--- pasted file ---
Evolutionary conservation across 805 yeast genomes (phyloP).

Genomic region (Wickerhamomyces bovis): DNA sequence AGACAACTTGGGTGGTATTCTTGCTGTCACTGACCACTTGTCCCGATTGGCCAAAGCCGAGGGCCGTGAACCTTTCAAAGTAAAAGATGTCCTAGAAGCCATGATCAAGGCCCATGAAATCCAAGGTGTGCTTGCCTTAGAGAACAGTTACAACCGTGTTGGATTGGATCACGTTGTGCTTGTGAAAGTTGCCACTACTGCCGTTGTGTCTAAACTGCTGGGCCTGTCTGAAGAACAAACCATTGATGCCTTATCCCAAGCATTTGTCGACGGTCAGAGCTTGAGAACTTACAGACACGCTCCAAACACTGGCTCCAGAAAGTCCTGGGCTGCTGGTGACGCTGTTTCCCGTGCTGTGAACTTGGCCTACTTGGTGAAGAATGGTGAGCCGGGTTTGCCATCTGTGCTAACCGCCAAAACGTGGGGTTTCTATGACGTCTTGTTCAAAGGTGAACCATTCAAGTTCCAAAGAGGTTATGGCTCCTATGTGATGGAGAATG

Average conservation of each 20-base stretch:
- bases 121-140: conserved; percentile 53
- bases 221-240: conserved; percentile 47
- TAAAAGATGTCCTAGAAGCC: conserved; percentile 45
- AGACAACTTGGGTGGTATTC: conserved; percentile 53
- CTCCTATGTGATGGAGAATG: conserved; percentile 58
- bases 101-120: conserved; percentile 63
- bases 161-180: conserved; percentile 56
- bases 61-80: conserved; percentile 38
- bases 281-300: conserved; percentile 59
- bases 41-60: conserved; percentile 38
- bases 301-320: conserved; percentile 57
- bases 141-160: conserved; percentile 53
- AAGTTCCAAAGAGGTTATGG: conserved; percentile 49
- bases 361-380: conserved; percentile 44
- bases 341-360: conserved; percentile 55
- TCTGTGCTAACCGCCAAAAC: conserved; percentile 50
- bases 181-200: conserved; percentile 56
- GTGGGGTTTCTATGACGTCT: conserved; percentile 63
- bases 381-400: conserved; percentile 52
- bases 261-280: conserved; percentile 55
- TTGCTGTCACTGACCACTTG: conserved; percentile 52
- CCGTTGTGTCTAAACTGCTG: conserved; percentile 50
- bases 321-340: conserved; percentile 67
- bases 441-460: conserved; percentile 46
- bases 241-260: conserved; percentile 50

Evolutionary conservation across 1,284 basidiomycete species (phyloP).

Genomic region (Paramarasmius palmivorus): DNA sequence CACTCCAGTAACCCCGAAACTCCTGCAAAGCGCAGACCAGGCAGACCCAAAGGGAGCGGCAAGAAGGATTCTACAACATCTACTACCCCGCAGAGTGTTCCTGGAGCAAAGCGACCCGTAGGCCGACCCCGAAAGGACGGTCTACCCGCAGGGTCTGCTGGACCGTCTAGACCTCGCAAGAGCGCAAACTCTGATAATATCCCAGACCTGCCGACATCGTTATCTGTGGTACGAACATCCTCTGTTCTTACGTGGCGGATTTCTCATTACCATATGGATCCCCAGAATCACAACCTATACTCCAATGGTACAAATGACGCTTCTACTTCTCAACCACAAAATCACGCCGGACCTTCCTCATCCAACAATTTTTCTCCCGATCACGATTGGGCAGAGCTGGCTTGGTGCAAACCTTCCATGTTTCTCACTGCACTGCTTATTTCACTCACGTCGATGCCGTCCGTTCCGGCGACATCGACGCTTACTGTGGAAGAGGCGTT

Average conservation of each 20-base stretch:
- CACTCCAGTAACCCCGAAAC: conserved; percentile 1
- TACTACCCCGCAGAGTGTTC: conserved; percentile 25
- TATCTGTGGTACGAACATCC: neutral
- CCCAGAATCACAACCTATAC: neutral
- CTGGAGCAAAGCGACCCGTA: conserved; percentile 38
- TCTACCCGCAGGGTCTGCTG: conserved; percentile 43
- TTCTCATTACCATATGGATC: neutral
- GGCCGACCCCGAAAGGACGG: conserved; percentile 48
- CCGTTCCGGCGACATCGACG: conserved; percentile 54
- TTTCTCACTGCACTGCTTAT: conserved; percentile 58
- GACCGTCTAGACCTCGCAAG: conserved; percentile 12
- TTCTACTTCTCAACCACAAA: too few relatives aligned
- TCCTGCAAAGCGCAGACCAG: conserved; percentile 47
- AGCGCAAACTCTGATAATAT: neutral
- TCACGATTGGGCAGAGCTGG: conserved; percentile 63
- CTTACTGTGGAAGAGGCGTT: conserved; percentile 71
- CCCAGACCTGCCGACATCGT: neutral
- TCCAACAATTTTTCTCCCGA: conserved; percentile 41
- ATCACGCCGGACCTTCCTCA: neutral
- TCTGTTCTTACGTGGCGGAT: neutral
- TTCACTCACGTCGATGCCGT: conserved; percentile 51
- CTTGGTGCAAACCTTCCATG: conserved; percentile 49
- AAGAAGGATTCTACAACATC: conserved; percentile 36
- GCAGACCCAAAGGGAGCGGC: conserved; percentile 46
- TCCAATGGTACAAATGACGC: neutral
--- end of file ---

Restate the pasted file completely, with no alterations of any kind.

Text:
Evolutionary conservation across 805 yeast genomes (phyloP).

Genomic region (Wickerhamomyces bovis): DNA sequence AGACAACTTGGGTGGTATTCTTGCTGTCACTGACCACTTGTCCCGATTGGCCAAAGCCGAGGGCCGTGAACCTTTCAAAGTAAAAGATGTCCTAGAAGCCATGATCAAGGCCCATGAAATCCAAGGTGTGCTTGCCTTAGAGAACAGTTACAACCGTGTTGGATTGGATCACGTTGTGCTTGTGAAAGTTGCCACTACTGCCGTTGTGTCTAAACTGCTGGGCCTGTCTGAAGAACAAACCATTGATGCCTTATCCCAAGCATTTGTCGACGGTCAGAGCTTGAGAACTTACAGACACGCTCCAAACACTGGCTCCAGAAAGTCCTGGGCTGCTGGTGACGCTGTTTCCCGTGCTGTGAACTTGGCCTACTTGGTGAAGAATGGTGAGCCGGGTTTGCCATCTGTGCTAACCGCCAAAACGTGGGGTTTCTATGACGTCTTGTTCAAAGGTGAACCATTCAAGTTCCAAAGAGGTTATGGCTCCTATGTGATGGAGAATG

Average conservation of each 20-base stretch:
- bases 121-140: conserved; percentile 53
- bases 221-240: conserved; percentile 47
- TAAAAGATGTCCTAGAAGCC: conserved; percentile 45
- AGACAACTTGGGTGGTATTC: conserved; percentile 53
- CTCCTATGTGATGGAGAATG: conserved; percentile 58
- bases 101-120: conserved; percentile 63
- bases 161-180: conserved; percentile 56
- bases 61-80: conserved; percentile 38
- bases 281-300: conserved; percentile 59
- bases 41-60: conserved; percentile 38
- bases 301-320: conserved; percentile 57
- bases 141-160: conserved; percentile 53
- AAGTTCCAAAGAGGTTATGG: conserved; percentile 49
- bases 361-380: conserved; percentile 44
- bases 341-360: conserved; percentile 55
- TCTGTGCTAACCGCCAAAAC: conserved; percentile 50
- bases 181-200: conserved; percentile 56
- GTGGGGTTTCTATGACGTCT: conserved; percentile 63
- bases 381-400: conserved; percentile 52
- bases 261-280: conserved; percentile 55
- TTGCTGTCACTGACCACTTG: conserved; percentile 52
- CCGTTGTGTCTAAACTGCTG: conserved; percentile 50
- bases 321-340: conserved; percentile 67
- bases 441-460: conserved; percentile 46
- bases 241-260: conserved; percentile 50

Evolutionary conservation across 1,284 basidiomycete species (phyloP).

Genomic region (Paramarasmius palmivorus): DNA sequence CACTCCAGTAACCCCGAAACTCCTGCAAAGCGCAGACCAGGCAGACCCAAAGGGAGCGGCAAGAAGGATTCTACAACATCTACTACCCCGCAGAGTGTTCCTGGAGCAAAGCGACCCGTAGGCCGACCCCGAAAGGACGGTCTACCCGCAGGGTCTGCTGGACCGTCTAGACCTCGCAAGAGCGCAAACTCTGATAATATCCCAGACCTGCCGACATCGTTATCTGTGGTACGAACATCCTCTGTTCTTACGTGGCGGATTTCTCATTACCATATGGATCCCCAGAATCACAACCTATACTCCAATGGTACAAATGACGCTTCTACTTCTCAACCACAAAATCACGCCGGACCTTCCTCATCCAACAATTTTTCTCCCGATCACGATTGGGCAGAGCTGGCTTGGTGCAAACCTTCCATGTTTCTCACTGCACTGCTTATTTCACTCACGTCGATGCCGTCCGTTCCGGCGACATCGACGCTTACTGTGGAAGAGGCGTT

Average conservation of each 20-base stretch:
- CACTCCAGTAACCCCGAAAC: conserved; percentile 1
- TACTACCCCGCAGAGTGTTC: conserved; percentile 25
- TATCTGTGGTACGAACATCC: neutral
- CCCAGAATCACAACCTATAC: neutral
- CTGGAGCAAAGCGACCCGTA: conserved; percentile 38
- TCTACCCGCAGGGTCTGCTG: conserved; percentile 43
- TTCTCATTACCATATGGATC: neutral
- GGCCGACCCCGAAAGGACGG: conserved; percentile 48
- CCGTTCCGGCGACATCGACG: conserved; percentile 54
- TTTCTCACTGCACTGCTTAT: conserved; percentile 58
- GACCGTCTAGACCTCGCAAG: conserved; percentile 12
- TTCTACTTCTCAACCACAAA: too few relatives aligned
- TCCTGCAAAGCGCAGACCAG: conserved; percentile 47
- AGCGCAAACTCTGATAATAT: neutral
- TCACGATTGGGCAGAGCTGG: conserved; percentile 63
- CTTACTGTGGAAGAGGCGTT: conserved; percentile 71
- CCCAGACCTGCCGACATCGT: neutral
- TCCAACAATTTTTCTCCCGA: conserved; percentile 41
- ATCACGCCGGACCTTCCTCA: neutral
- TCTGTTCTTACGTGGCGGAT: neutral
- TTCACTCACGTCGATGCCGT: conserved; percentile 51
- CTTGGTGCAAACCTTCCATG: conserved; percentile 49
- AAGAAGGATTCTACAACATC: conserved; percentile 36
- GCAGACCCAAAGGGAGCGGC: conserved; percentile 46
- TCCAATGGTACAAATGACGC: neutral